‘Panic’ at county line: Barber’s fate tangled with rock band

Adam Robison | Buy at photos.djournal.com Jesse McAlister left the finance business to go to barber college. “I miss the money,” he said, “but I love working for myself better. I make my own rules and make my own hours, even though I’m here all the time.”

Adam Robison | Buy at photos.djournal.com
Jesse McAlister left the finance business to go to barber college. “I miss the money,” he said, “but I love working for myself better. I make my own rules and make my own hours, even though I’m here all the time.”

By M. Scott Morris

Daily Journal

TUPELO – A solid argument can be made that Jesse McAlister owes his life to the band Widespread Panic.

On April 13, 2002, McAlister was driving from Fayetteville, Ark., to Meridian when he fell asleep at the wheel.

“It was 4:30 or 5 in the morning,” he said. “I was going through Grenada.”

The resulting injuries put him in a coma for 27 days. He has a tracheotomy scar in his neck from the ventilator.

“I’m a big Widespread Panic fan. I’ve seen them 96 times,” said McAlister, 31. “My grandmother and mother started playing their CDs nonstop, and that’s when I woke up. I don’t know any more than that, but that’s what happened.”

His love for the band helped change his life several years later, too.

McAlister earned a general business degree from Mississippi State University, and came to Northeast Mississippi to work with finance companies.

The money was good, but the work wasn’t for him.

He had a buddy, Perry Gregg, who often traveled with McAlister to Widespread Panic shows. Gregg was a barber in Tupelo at the time, and he suggested that McAlister get into the hair-cutting business.

“He was the guy. He talked me into it,” McAlister said. “It actually was not a bad idea.”

With financial help from his grandmother, Judith Ford, McAlister went to Starkville Barber and Hair Design College.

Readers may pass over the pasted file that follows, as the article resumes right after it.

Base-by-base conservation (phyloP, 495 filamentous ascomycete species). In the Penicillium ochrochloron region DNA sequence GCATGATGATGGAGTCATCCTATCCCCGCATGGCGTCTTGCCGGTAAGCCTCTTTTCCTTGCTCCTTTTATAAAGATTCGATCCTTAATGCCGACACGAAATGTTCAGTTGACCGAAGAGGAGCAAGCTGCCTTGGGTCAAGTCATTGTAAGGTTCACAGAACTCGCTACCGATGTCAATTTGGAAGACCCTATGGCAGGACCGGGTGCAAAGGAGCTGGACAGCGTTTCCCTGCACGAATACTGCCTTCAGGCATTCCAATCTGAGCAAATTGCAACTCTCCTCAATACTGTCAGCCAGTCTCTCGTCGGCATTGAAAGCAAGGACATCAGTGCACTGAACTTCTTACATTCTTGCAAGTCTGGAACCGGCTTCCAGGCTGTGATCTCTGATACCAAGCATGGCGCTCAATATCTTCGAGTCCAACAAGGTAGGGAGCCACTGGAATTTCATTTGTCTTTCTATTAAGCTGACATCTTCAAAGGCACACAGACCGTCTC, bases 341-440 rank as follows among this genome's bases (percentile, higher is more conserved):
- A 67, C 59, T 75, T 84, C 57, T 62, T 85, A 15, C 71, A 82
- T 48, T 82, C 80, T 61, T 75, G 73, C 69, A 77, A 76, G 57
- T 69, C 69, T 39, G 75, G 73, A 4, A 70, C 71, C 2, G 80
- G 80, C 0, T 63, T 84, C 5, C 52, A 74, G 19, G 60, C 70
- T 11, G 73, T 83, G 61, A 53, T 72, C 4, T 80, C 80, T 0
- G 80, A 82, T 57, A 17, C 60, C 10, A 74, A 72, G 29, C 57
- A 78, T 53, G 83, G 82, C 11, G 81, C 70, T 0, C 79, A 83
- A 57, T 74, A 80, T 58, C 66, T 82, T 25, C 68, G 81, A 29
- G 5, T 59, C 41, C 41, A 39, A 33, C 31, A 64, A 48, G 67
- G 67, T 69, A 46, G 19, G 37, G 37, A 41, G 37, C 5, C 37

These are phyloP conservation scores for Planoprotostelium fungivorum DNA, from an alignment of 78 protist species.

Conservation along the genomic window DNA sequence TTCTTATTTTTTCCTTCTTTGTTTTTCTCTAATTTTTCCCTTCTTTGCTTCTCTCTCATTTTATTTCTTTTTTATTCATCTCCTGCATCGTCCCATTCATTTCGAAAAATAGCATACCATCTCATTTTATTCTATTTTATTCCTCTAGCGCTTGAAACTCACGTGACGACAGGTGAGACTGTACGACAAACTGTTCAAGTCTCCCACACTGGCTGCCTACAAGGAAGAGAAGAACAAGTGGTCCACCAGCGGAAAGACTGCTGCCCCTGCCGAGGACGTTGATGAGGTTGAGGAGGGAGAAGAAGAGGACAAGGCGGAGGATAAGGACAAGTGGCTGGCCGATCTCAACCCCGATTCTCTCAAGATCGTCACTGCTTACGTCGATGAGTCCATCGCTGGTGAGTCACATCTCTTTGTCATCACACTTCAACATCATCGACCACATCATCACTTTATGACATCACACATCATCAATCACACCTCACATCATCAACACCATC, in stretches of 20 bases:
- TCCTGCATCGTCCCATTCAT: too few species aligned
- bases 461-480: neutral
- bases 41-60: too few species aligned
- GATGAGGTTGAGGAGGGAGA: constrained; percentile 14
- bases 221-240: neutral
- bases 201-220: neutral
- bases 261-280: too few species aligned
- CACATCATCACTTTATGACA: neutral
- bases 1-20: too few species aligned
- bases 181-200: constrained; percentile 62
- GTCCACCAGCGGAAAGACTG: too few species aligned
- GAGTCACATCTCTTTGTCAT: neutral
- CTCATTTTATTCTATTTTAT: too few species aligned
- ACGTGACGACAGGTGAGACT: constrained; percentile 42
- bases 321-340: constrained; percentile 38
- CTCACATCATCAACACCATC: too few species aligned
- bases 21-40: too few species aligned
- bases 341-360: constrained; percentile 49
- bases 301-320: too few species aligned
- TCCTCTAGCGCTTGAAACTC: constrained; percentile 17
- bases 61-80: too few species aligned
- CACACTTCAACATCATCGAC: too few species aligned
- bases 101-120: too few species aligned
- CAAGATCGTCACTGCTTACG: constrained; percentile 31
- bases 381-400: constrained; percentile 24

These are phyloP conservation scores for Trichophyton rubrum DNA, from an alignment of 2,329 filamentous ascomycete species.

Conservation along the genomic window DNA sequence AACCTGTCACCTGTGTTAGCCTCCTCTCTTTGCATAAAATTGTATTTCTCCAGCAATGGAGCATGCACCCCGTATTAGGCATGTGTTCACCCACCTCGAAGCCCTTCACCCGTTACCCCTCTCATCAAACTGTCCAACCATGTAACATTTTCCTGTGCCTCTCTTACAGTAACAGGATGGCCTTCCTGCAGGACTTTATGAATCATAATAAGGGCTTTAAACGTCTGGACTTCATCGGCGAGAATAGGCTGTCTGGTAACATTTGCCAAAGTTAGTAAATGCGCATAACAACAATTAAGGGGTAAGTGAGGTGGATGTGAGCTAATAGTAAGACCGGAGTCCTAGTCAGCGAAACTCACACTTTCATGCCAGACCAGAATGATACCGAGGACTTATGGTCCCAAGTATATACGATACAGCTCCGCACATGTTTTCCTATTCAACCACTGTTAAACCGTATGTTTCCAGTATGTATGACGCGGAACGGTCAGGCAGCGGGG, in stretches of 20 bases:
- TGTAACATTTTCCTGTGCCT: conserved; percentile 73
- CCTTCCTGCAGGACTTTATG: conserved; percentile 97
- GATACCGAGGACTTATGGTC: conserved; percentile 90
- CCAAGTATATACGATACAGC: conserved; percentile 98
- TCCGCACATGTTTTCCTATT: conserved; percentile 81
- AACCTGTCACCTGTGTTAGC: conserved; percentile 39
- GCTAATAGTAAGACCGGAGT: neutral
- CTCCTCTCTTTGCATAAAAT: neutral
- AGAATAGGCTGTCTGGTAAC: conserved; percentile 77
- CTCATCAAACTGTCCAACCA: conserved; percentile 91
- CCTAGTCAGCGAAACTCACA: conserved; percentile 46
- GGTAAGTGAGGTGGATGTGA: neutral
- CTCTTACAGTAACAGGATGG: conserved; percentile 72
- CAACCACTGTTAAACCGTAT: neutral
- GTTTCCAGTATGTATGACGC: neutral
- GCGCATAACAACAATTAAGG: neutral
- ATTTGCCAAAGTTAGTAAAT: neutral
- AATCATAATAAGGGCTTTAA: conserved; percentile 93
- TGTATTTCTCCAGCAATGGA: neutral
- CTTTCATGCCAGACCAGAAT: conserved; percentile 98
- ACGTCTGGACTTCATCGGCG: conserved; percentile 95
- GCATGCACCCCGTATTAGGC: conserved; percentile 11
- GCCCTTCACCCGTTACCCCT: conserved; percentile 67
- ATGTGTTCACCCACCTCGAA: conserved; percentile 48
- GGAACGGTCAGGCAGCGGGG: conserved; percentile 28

About a year ago, the Pontotoc resident opened his own shop, complete with barber pole, on Highway 6 at the Lee-Pontotoc county line.

It’s been tough, but that was to be expected.

“Other barbers tell me it’s two years when you start making money,” he said.

The location has its pluses and minuses. Low overhead goes in the positive column, but he’s not exactly in a population center. McAlister said he’s been picking up two to three new clients a month.

“I’ve got some regulars,” he said. “I’ve got some guys who come from Hamilton, Ala. A guy brings his son. I’m not sure why he does it. I’m just going to say, ‘Thank you.’”

His shop is a one-chair operation. He bought the chair used, and it has an ashtray in the armrest. He has a TV, and magazines, including Sports Illustrated, Reader’s Digest and Cycle World, are stacked on a table in front of a small couch.

When he gets a client into the chair, he knows it’s all about them.

“What I do, basically, is I find out what they want to talk about,” he said, “and that’s what we talk about.”

McAlister also has his own stories to tell for anyone who wants to listen, and he’d certainly be pleased if a client brought up Widespread Panic.

“But I’ll tell you, they aren’t really good on CD,” he said. “With Widespread Panic, you’ve got to see them live.”

scott.morris@journalinc.com